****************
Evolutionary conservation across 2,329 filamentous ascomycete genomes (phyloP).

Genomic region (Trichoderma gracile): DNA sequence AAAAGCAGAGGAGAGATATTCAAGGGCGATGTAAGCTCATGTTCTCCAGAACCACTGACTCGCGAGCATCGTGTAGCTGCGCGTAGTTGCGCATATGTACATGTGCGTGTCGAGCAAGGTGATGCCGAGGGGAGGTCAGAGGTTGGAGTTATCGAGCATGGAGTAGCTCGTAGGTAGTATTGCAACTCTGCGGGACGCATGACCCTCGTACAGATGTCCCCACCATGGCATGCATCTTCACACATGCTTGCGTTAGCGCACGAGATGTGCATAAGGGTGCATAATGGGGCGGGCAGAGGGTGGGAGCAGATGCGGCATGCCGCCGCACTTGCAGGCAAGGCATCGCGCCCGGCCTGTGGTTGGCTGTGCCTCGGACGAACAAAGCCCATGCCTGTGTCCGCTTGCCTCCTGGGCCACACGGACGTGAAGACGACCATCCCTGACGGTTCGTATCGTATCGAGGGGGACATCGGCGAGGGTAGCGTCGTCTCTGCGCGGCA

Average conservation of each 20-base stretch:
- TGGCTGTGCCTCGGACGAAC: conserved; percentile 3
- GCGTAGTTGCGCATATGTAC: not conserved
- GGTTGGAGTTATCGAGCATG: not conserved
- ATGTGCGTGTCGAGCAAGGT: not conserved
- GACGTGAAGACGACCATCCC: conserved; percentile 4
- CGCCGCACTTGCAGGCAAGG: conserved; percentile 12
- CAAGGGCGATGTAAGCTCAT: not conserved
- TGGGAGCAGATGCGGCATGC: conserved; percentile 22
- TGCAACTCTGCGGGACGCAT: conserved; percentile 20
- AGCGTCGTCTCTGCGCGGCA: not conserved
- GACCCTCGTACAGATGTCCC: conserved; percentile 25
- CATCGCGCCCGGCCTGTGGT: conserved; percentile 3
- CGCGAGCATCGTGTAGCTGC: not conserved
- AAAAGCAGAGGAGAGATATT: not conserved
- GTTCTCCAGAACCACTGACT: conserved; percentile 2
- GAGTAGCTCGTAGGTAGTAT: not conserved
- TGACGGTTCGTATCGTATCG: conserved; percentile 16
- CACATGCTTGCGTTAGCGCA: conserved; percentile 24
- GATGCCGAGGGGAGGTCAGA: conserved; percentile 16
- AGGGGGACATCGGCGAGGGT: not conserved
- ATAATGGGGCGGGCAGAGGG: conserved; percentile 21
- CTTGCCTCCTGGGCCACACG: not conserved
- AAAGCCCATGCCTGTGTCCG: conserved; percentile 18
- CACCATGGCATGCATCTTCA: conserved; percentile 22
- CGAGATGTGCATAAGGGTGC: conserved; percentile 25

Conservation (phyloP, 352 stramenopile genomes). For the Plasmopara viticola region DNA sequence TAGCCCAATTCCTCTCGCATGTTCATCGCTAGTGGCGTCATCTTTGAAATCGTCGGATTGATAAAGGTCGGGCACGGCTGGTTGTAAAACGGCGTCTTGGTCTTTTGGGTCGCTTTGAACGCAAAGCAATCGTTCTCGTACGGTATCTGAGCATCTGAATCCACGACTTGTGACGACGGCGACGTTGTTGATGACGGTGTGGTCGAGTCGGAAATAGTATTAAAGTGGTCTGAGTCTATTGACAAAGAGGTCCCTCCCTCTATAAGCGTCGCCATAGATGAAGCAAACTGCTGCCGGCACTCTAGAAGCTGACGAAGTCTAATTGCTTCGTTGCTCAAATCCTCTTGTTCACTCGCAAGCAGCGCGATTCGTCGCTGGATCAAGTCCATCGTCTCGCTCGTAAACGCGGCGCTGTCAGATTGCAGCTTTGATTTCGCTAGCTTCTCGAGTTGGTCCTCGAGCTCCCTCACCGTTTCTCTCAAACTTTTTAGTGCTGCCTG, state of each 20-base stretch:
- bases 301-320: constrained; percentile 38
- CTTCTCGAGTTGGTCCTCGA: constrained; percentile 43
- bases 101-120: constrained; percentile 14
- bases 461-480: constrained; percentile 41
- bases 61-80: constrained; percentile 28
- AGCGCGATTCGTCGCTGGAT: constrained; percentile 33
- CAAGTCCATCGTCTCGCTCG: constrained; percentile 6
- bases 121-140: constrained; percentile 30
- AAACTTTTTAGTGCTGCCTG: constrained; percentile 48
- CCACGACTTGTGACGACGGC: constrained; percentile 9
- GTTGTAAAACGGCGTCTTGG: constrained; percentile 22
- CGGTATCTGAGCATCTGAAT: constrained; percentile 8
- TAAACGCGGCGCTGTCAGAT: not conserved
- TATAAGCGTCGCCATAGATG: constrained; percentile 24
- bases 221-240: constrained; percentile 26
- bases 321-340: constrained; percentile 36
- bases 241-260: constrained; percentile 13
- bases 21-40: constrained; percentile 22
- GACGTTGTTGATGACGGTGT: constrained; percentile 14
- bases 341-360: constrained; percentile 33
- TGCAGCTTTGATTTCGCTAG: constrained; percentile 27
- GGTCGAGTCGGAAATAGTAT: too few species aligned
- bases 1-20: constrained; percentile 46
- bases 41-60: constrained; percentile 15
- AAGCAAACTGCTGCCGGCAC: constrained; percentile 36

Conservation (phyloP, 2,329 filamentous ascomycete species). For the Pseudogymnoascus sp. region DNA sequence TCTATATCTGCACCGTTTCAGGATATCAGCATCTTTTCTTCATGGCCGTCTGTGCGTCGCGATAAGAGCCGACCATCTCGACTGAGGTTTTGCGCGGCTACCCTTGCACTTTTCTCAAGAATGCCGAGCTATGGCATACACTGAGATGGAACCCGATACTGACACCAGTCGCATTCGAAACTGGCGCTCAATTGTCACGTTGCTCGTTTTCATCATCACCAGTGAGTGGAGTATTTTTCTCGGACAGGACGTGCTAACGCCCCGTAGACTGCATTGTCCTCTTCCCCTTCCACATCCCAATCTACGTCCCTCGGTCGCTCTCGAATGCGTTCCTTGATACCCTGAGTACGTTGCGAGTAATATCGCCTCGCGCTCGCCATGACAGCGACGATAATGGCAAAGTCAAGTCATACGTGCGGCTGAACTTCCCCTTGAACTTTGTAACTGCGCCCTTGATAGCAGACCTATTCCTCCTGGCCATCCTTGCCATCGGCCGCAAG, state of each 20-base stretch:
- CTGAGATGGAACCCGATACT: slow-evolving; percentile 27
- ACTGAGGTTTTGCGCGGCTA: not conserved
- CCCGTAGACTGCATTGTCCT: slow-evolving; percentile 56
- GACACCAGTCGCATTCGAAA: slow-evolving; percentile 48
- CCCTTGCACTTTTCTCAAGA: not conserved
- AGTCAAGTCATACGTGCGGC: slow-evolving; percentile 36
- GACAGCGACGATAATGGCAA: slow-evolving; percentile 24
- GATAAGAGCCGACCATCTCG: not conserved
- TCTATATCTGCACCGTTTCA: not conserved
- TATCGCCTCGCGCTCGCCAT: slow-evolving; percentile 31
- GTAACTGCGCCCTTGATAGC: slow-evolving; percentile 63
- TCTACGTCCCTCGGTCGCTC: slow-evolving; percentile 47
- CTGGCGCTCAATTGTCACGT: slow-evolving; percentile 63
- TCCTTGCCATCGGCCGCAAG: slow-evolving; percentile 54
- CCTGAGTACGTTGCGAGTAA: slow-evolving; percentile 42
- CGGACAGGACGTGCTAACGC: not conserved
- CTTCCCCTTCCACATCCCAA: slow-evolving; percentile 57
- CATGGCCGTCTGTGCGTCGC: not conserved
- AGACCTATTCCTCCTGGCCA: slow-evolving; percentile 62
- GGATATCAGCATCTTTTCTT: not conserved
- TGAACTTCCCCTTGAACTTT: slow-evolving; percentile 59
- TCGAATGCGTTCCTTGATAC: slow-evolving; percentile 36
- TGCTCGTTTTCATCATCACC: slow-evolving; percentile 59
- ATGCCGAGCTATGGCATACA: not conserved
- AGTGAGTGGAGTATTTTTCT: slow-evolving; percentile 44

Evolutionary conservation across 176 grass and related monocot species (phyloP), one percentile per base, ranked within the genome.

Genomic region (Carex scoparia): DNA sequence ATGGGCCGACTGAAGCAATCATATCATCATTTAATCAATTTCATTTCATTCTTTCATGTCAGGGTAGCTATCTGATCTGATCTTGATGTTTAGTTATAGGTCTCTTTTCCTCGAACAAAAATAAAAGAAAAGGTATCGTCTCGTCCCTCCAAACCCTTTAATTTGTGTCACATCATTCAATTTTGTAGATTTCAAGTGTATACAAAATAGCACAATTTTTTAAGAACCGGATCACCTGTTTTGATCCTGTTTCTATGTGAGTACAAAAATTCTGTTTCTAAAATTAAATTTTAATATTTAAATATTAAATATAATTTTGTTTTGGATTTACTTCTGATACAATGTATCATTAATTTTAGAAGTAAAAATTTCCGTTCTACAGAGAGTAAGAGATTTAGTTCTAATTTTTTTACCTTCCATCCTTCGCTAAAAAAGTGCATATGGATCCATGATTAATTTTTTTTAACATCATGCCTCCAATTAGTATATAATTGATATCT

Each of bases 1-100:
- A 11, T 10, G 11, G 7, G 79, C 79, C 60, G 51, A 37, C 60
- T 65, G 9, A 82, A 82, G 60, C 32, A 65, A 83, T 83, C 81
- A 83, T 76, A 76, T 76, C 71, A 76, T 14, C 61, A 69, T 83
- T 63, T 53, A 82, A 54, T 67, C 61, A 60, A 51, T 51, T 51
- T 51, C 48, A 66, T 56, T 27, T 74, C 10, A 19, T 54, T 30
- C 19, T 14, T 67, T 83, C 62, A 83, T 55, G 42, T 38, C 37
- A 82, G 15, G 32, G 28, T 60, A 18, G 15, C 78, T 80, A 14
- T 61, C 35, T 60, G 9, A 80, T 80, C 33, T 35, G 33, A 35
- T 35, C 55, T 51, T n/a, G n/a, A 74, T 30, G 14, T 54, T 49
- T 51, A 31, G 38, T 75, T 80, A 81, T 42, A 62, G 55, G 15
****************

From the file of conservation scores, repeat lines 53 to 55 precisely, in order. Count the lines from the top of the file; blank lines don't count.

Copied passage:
- bases 41-60: constrained; percentile 15
- AAGCAAACTGCTGCCGGCAC: constrained; percentile 36

Conservation (phyloP, 2,329 filamentous ascomycete species). For the Pseudogymnoascus sp. region DNA sequence TCTATATCTGCACCGTTTCAGGATATCAGCATCTTTTCTTCATGGCCGTCTGTGCGTCGCGATAAGAGCCGACCATCTCGACTGAGGTTTTGCGCGGCTACCCTTGCACTTTTCTCAAGAATGCCGAGCTATGGCATACACTGAGATGGAACCCGATACTGACACCAGTCGCATTCGAAACTGGCGCTCAATTGTCACGTTGCTCGTTTTCATCATCACCAGTGAGTGGAGTATTTTTCTCGGACAGGACGTGCTAACGCCCCGTAGACTGCATTGTCCTCTTCCCCTTCCACATCCCAATCTACGTCCCTCGGTCGCTCTCGAATGCGTTCCTTGATACCCTGAGTACGTTGCGAGTAATATCGCCTCGCGCTCGCCATGACAGCGACGATAATGGCAAAGTCAAGTCATACGTGCGGCTGAACTTCCCCTTGAACTTTGTAACTGCGCCCTTGATAGCAGACCTATTCCTCCTGGCCATCCTTGCCATCGGCCGCAAG, state of each 20-base stretch: